We were pleased to have been able to arrange a Workshop at the Norfolk Record Office at the end of last month. The 18 people who attended were drawn from those who had registered an interest in researching paths to be claimed as rights of way before the infamous cut off for claims based on historical evidence on 1 January 2026.
The Workshop started with a brief introduction to the Record Office itself, but quickly moved to a slide show illustrating the types of records which might be most useful in our research. (That presentation is available on request from firstname.lastname@example.org.)
After responding to questions, and having further information added by our own Ian Mitchell, we were taken to the public searchroom and shown how to order original documents. We then went into one of the strongrooms (to which the public is not normally admitted) to see where the documents are stored, before returning to The Green Room, where a range of relevant documents had been laid out for inspection.
That process also provided opportunity for a lot of detailed questions and exchange of views between small groups of individuals.
Our thanks go to Gary Tuson and his staff at the NRO for providing this session, and in particular to the Education and Outreach Team (Victoria Draper, Kären Gaffney and Claire Bolster) who arranged the workshop, looked after us so well on the day, and also provided the photographs reproduced here.
On a fine but frosty day, Peter James was out once again, but this time without path cutting equipment. Instead, he was geared up with generator, compressor and staple gun to renew 50 metres of decaying wire mesh on the boardwalk at Scarning Fen in Dereham (Footpath 14a).
Once the equipment had been carried on site (a small job in itself), Ken and Catherine Hawkins scraped off the old wire netting – and the frozen on leaves – and Peter followed up installing the new wire mesh.
It was gratifying that a number of people using the path stopped by to say ‘thank you’ for the work being done. Four hours later, and the mesh was down and ready for use.
We’re always keen to get more volunteers for path clearance work, it’s good exercise, great for the local community and also fun! We have lots of equipment available to use, and we’re also keen to hear from anyone who has blocked paths near to where they live. Please do contact us (we love hearing from people!), our details are available at http://www.norfolkra.org.uk/.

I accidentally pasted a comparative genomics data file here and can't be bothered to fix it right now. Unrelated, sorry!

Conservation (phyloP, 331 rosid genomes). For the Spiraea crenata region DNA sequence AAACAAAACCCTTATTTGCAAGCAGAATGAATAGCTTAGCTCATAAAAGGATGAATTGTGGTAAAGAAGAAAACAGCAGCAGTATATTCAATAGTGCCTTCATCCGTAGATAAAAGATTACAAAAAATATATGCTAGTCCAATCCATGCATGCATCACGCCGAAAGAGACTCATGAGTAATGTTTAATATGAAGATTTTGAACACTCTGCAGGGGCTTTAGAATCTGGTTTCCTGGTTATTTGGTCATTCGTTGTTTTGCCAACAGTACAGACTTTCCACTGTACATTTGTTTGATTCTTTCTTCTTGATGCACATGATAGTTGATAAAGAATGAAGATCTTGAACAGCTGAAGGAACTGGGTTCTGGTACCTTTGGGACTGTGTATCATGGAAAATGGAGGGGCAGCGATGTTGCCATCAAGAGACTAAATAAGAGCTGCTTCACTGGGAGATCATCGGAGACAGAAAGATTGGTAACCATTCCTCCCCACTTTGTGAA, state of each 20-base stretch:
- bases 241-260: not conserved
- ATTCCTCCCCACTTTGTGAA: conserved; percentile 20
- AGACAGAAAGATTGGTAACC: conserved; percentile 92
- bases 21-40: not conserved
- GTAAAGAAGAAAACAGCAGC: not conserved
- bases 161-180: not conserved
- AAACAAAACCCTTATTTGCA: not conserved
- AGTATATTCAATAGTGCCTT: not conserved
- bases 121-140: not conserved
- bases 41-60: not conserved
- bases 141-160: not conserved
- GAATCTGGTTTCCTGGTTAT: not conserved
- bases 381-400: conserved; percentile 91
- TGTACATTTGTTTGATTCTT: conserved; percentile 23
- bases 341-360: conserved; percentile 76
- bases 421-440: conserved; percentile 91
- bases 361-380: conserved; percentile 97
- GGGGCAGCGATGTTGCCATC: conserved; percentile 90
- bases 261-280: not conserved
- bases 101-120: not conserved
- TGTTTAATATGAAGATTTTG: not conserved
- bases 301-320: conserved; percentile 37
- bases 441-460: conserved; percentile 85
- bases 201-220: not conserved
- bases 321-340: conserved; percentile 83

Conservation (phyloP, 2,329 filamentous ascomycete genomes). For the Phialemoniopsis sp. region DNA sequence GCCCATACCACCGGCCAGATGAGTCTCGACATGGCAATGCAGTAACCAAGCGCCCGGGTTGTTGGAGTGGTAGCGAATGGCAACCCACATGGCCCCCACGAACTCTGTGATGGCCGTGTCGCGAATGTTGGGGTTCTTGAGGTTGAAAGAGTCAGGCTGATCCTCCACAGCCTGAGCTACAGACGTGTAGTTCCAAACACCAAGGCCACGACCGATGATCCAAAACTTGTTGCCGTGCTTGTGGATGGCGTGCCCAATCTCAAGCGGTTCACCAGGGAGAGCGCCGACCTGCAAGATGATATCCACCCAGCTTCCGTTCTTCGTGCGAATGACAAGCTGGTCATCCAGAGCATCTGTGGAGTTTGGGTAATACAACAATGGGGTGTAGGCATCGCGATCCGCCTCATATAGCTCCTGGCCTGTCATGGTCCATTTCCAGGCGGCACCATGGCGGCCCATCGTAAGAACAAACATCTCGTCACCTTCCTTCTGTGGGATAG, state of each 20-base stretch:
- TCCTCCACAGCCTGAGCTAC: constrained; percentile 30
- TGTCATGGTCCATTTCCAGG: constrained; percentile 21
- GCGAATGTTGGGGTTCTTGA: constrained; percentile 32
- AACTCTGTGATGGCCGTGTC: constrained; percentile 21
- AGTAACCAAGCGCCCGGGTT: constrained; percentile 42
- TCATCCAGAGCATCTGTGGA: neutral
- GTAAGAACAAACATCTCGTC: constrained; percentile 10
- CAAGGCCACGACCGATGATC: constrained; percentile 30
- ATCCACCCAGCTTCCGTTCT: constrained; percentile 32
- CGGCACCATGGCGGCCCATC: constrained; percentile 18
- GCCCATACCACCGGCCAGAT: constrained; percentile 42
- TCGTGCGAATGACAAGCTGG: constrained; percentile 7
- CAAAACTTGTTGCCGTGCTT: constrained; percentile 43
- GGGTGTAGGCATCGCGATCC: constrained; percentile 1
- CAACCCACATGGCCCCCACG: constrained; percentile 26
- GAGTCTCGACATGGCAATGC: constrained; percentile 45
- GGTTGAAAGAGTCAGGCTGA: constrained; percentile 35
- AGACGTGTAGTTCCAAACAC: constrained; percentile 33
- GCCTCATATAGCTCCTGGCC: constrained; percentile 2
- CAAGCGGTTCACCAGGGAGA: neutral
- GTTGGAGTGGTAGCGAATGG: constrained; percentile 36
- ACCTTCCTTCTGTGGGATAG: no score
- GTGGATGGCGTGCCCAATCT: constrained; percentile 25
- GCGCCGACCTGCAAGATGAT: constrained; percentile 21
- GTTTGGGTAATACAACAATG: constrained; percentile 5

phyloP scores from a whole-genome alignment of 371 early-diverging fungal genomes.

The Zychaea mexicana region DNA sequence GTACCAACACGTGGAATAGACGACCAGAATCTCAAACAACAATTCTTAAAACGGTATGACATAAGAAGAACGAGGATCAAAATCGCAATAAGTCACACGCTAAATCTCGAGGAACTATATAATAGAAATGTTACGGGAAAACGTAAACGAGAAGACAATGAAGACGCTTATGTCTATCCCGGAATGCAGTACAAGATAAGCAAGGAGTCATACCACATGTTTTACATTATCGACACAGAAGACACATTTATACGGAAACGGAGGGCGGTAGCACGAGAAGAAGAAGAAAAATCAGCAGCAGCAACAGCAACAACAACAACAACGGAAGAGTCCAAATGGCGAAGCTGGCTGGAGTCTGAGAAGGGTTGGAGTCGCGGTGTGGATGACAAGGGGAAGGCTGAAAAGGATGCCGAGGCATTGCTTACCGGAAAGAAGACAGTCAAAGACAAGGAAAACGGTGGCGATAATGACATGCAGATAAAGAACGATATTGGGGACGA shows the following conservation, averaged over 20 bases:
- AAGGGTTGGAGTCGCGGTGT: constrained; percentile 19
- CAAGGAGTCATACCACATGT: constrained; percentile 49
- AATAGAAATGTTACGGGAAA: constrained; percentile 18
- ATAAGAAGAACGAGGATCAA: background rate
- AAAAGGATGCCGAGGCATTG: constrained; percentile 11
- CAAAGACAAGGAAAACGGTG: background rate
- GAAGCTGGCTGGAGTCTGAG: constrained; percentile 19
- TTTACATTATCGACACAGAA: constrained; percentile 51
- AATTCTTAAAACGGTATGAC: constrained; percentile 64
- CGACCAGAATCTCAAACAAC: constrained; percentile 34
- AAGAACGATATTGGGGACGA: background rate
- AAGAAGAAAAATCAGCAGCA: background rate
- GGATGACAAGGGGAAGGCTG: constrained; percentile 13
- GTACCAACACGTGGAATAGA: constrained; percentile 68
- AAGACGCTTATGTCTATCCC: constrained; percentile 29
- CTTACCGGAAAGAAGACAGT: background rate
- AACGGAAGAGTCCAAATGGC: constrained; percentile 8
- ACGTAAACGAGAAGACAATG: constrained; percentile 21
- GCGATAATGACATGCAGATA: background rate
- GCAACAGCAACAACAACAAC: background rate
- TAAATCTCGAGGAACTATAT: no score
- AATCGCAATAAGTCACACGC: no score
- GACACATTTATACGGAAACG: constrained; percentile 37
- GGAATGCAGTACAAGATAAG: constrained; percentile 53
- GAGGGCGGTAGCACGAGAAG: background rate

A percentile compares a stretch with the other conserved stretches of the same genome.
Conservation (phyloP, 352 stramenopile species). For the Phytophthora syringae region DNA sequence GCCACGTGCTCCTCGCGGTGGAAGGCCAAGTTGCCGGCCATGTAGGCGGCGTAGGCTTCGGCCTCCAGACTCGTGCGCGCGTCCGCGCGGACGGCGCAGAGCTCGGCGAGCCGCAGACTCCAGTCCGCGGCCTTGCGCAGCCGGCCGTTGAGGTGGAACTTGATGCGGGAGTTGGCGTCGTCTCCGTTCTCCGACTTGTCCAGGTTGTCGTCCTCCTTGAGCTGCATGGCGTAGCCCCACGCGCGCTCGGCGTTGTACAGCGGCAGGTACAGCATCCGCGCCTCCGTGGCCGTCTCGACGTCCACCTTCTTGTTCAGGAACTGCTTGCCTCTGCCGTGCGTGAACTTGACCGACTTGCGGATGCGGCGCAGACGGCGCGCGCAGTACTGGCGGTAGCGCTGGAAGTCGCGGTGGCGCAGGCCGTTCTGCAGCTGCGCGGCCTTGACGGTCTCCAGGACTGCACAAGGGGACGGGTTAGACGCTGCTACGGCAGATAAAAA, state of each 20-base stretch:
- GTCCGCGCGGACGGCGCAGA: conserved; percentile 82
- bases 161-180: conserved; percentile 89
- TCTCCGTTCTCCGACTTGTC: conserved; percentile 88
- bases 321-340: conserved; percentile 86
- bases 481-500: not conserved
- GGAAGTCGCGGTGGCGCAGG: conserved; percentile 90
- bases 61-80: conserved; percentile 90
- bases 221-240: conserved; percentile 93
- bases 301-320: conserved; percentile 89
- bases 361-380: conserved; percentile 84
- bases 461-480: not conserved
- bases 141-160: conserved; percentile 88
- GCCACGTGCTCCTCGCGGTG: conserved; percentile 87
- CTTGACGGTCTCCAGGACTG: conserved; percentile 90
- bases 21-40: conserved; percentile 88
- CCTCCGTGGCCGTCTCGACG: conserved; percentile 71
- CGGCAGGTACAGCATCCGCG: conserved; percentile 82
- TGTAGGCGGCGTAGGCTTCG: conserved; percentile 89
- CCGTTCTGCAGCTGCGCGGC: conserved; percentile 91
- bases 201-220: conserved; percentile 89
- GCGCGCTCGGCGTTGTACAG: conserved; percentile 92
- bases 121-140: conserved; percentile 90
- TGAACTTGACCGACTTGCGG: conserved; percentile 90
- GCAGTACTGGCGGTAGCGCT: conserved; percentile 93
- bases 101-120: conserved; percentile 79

A new memorial bridge has been installed at Topcroft to replace the old damaged structure. The council have completed the work in the south Norfolk village following involvement from a Norfolk Ramblers group.
The bridge was identified by Sheila Smith as one which need replacing. She noticed that the bridge needed some work in one of the last walks she was to write for the EDP Norfolk Magazine. Although Sheila had contacted Norfolk County Council regarding the state of the bridge the work hadn’t been completed.
Sheila sadly died in September 2014 and at her funeral donations were collected for a project in her memory which would improve the public rights of way in Norfolk. Sheila was a tireless volunteer for Norfolk Ramblers and as a memorial Southern Norfolk Group members decided to use the monies raised to fund the new bridge. After some protracted discussions with the County Council the work was approved and the group has ensured that the work to replace the bridge was completed.
Southern Norfolk Ramblers will be holding a walk in memory of Sheila on Sunday 10 April 2016 when a plaque on the bridge will be unveiled.
The above photo shows the bridge before the work took place.
The completed new bridge.